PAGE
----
Annual maintenance contracts are available for software under a perpetual licence, prices are based on a percentage of the most recent list price.

This service includes:

  • telephone/fax/email/web based support
  • free software updates available via internet download
  • personalised output header for many products

Stratford City – Bridge 20

Software Used on this Project

Project Overview

Requirements

The Stratford City project created a major new mixed-use urban centre on a former railway goods yard in Stratford, East London. It is immediately east of the Olympic Park site and was completed in readiness for the London 2012 Olympic and Paralympic Games. Bridge 20 carries the northern access road across the Network Rail tracks which are on a bridge over the CTRL station box.

Constraints

The Network Rail tracks were at a skew to the road alignment which meant the span of the bridge had to be reduced to minimise the cost of the structure.

Substantial utilities were carried across the bridge to provide the Olympic village on the north side of the bridge with electricity, water and telecommunications. This requirement and the need to be able to inspect and maintain these utilities over a railway line without interruption to the rail traffic led to the decision to provide a box girder deck in which the utilities could be carried.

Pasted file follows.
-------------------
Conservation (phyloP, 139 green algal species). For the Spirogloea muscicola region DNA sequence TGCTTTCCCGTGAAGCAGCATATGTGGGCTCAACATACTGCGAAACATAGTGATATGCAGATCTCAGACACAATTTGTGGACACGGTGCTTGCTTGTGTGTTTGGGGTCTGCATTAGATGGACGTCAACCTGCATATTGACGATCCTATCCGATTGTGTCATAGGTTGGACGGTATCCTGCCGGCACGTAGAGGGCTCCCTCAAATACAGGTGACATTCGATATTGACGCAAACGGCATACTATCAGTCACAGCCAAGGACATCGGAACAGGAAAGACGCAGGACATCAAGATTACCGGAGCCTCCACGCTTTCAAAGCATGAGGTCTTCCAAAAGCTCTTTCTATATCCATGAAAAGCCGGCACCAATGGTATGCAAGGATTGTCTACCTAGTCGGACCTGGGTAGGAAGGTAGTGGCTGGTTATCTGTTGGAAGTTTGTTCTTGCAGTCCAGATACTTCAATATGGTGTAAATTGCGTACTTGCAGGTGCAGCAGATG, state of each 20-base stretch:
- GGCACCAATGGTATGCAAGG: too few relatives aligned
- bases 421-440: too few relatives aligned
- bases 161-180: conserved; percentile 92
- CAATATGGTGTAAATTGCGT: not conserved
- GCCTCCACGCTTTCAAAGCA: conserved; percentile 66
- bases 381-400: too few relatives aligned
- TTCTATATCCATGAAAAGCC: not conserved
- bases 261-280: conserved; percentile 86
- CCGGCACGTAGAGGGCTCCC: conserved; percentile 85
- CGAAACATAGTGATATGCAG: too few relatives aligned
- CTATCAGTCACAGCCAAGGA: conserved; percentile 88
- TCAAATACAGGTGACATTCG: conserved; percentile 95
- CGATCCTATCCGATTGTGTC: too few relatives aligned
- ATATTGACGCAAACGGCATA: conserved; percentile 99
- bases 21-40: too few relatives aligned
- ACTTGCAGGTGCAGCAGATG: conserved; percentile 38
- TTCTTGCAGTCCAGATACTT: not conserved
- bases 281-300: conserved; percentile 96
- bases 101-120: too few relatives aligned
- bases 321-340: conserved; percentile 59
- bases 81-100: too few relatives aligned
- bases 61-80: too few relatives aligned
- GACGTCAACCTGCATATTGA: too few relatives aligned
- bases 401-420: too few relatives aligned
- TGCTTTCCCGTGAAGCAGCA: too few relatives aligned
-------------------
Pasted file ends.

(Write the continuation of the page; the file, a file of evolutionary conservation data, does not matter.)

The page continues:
How Oasys proved invaluable

To minimise the effective span, Arup developed a single arch scheme in connection with a torsionally stiff deck box and side cantilevers. This approach was more innovative than a traditional ladder beam and slab deck carried by two arches.

Analysis

The bridge was analysed using Oasys GSA. Over 18 construction stages were modelled, examining permanent, highway traffic, wind and impact loads using linear and buckling analysis resulting in nearly 200 load cases and nearly as many combination cases.

Critical areas such as the bracing diaphragms and arch base were also analysed in detail using 2D finite elements. The complex geometry at the intersection between arch and deck was modelled in 3D and the stress verification was carried out based on the FE analysis.

For this purpose a semi-local model was created, incorporating the 3D FE model into the global beam model. With that method it was possible to take account of the constraint condition for the local model. Loadcases and combinations were still compiled using the global model.